"I'm nearly twelve!" she had protested, but the look on Maeko's face brooked no argument, prompting her to change her approach. "But that man will surely die if we don't find help."
Maeko had shaken her head. "We are all the help he'll ever have. Even if I sent you, you will take days to return. He can die in that time as well." She went back to grounding leaves for a poultice. "Besides, should he live or die, it will mean nothing to us."
Sachi understood. There had been no help when Mother had died in childbirth save for that frantic midwife. There had been no help when Father followed a year after, wasted by longing for a wife and a son he would never see again. Something told her it shouldn't be this way, but she understood.
"Sachi!" came Maeko's cry from the next room. "Fetch me some fresh water. His bandages need changing."
As she went to their backyard for a small bucket, Sachi wished she were more like Maeko. Her sister would have known how to deal with bandits in the forest. She would have found the quickest way to get a doctor to their remote home. Maeko was only six years older than her, but to Sachi, it meant a world of difference that brought to light her own childish incompetence.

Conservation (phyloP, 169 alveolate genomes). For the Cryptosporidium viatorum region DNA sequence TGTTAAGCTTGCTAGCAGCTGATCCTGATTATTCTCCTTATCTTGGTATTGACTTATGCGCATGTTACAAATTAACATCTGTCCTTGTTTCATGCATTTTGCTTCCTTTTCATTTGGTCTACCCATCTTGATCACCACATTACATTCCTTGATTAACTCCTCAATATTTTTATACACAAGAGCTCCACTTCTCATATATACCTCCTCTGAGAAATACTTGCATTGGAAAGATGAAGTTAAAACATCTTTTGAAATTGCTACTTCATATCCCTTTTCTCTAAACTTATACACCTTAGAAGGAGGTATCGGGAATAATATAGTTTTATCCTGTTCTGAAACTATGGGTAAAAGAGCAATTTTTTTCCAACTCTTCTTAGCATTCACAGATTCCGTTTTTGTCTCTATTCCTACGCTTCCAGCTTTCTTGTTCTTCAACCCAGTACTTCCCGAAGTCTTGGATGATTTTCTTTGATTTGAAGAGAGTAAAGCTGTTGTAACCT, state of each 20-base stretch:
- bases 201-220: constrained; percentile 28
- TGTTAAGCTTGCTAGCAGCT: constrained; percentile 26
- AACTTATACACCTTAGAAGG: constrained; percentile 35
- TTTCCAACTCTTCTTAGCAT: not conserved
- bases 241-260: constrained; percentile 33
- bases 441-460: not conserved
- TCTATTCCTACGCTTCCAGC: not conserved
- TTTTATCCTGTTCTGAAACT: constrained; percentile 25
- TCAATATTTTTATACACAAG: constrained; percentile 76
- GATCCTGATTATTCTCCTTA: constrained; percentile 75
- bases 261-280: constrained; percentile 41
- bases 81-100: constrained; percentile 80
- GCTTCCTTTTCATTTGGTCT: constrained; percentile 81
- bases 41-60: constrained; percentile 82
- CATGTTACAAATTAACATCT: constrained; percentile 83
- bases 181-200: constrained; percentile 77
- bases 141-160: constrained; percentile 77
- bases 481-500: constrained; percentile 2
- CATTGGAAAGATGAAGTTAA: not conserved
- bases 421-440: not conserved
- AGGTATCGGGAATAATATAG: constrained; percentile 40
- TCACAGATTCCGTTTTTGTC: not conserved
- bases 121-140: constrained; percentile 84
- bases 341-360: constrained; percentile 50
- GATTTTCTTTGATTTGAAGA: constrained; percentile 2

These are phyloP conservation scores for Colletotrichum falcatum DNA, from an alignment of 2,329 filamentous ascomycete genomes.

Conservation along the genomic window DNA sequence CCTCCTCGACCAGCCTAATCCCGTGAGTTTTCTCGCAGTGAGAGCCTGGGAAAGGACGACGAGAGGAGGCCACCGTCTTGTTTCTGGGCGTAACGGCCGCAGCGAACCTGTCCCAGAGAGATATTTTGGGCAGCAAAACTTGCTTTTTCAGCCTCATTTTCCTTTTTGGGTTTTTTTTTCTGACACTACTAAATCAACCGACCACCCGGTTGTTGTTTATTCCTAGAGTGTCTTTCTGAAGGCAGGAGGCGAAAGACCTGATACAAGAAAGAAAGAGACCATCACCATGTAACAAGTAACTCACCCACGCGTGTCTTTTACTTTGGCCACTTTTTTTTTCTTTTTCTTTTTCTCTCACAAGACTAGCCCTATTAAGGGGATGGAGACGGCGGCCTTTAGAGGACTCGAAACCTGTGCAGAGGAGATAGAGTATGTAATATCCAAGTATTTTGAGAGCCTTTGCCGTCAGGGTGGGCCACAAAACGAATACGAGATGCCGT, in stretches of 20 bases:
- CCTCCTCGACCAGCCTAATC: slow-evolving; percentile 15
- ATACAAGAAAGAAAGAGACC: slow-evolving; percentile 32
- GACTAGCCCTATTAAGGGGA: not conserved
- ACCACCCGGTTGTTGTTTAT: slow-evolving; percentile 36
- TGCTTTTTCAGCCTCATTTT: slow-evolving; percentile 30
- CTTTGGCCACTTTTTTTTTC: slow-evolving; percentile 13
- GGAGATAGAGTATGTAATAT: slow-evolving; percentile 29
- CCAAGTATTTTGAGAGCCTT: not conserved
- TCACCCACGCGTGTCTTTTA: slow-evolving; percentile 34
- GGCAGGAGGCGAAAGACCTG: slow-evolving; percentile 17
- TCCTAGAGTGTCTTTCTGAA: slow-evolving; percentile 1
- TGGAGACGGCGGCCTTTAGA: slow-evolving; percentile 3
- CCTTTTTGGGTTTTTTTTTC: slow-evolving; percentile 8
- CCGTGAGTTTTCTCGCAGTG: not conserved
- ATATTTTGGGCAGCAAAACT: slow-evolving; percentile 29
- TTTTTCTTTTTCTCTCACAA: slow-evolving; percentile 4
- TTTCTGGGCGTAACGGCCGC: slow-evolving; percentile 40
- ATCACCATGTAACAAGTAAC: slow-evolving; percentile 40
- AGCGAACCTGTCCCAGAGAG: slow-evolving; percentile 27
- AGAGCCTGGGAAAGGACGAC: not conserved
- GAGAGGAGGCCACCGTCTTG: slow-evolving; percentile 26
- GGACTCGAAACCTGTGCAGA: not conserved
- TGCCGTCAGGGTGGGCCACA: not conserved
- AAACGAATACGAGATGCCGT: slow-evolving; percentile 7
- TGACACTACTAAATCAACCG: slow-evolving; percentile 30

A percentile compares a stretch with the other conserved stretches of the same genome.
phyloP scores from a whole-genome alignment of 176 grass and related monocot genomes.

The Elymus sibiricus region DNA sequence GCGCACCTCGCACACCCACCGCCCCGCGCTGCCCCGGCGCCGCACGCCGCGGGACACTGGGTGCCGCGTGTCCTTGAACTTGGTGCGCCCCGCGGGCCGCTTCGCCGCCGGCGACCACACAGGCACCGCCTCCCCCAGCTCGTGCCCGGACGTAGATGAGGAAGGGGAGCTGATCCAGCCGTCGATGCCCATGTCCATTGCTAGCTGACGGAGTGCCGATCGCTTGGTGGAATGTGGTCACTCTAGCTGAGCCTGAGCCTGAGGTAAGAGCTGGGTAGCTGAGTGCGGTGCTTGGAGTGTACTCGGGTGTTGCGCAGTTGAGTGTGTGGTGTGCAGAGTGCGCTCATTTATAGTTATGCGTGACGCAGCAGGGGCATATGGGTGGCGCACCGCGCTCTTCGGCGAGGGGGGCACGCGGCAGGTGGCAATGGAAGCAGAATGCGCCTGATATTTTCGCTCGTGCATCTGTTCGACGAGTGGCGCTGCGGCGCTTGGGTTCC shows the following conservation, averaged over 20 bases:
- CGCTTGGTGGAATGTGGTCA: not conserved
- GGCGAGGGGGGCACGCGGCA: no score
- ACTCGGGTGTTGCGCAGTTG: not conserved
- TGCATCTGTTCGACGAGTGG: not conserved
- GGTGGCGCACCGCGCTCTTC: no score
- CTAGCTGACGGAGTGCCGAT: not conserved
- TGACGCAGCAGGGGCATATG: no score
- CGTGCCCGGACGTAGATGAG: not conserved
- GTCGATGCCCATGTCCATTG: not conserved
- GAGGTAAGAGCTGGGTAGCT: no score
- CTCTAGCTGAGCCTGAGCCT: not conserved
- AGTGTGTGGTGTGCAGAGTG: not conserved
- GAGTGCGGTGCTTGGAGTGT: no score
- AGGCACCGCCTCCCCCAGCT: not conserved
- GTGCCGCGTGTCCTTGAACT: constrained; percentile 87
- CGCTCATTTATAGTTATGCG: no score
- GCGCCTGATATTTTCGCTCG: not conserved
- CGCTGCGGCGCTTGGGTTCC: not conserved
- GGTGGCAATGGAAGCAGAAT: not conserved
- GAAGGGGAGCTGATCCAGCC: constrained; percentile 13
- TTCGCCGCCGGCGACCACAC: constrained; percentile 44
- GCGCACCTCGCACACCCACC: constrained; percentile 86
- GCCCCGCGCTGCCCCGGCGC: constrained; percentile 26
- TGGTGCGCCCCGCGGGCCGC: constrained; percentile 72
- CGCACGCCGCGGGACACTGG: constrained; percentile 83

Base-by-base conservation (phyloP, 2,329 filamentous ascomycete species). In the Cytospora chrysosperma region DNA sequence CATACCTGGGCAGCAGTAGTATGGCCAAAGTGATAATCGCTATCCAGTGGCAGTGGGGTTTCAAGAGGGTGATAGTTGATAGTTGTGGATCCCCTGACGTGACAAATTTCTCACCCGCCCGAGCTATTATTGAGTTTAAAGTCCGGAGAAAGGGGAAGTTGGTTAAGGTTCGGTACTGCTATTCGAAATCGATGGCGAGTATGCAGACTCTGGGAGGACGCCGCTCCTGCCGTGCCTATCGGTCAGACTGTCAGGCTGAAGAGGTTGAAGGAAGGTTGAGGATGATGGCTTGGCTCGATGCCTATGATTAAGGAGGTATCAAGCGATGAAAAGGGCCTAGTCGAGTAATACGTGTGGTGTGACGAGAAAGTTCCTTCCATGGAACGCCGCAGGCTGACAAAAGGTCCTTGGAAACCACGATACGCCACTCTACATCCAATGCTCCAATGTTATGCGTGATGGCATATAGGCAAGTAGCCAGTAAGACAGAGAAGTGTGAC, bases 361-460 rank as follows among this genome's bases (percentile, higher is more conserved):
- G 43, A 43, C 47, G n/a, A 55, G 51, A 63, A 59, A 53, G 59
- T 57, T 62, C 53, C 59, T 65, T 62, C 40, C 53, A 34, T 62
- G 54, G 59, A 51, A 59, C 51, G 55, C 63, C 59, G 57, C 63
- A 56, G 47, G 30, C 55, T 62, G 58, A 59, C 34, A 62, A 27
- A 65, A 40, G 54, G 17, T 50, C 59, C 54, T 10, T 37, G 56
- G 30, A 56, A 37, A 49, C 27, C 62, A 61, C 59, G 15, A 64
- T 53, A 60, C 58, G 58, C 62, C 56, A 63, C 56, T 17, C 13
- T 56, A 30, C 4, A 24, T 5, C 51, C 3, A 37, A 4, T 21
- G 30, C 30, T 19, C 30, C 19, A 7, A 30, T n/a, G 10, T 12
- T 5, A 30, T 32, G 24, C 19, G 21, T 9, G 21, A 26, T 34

The man was thrashing about when Sachi entered the room. She had brought along a pair of clean bandages she found near the kitchen, placing them neatly by Maeko's side. She could see the deep cuts that lined the man's arms and torso, including a particularly angry one that ran from his left shoulder to his abdomen. His eyes were wide open, yet those intense blues stared past the dark walls of their small home, into faces that he saw only in fevered dreams.
And amidst his wordless cries, a name.
"He seems better now," Sachi told their Grandfather as she fed him gruel. "I'm glad he didn't wake you. But Oneesan says that after last night, the worst is over."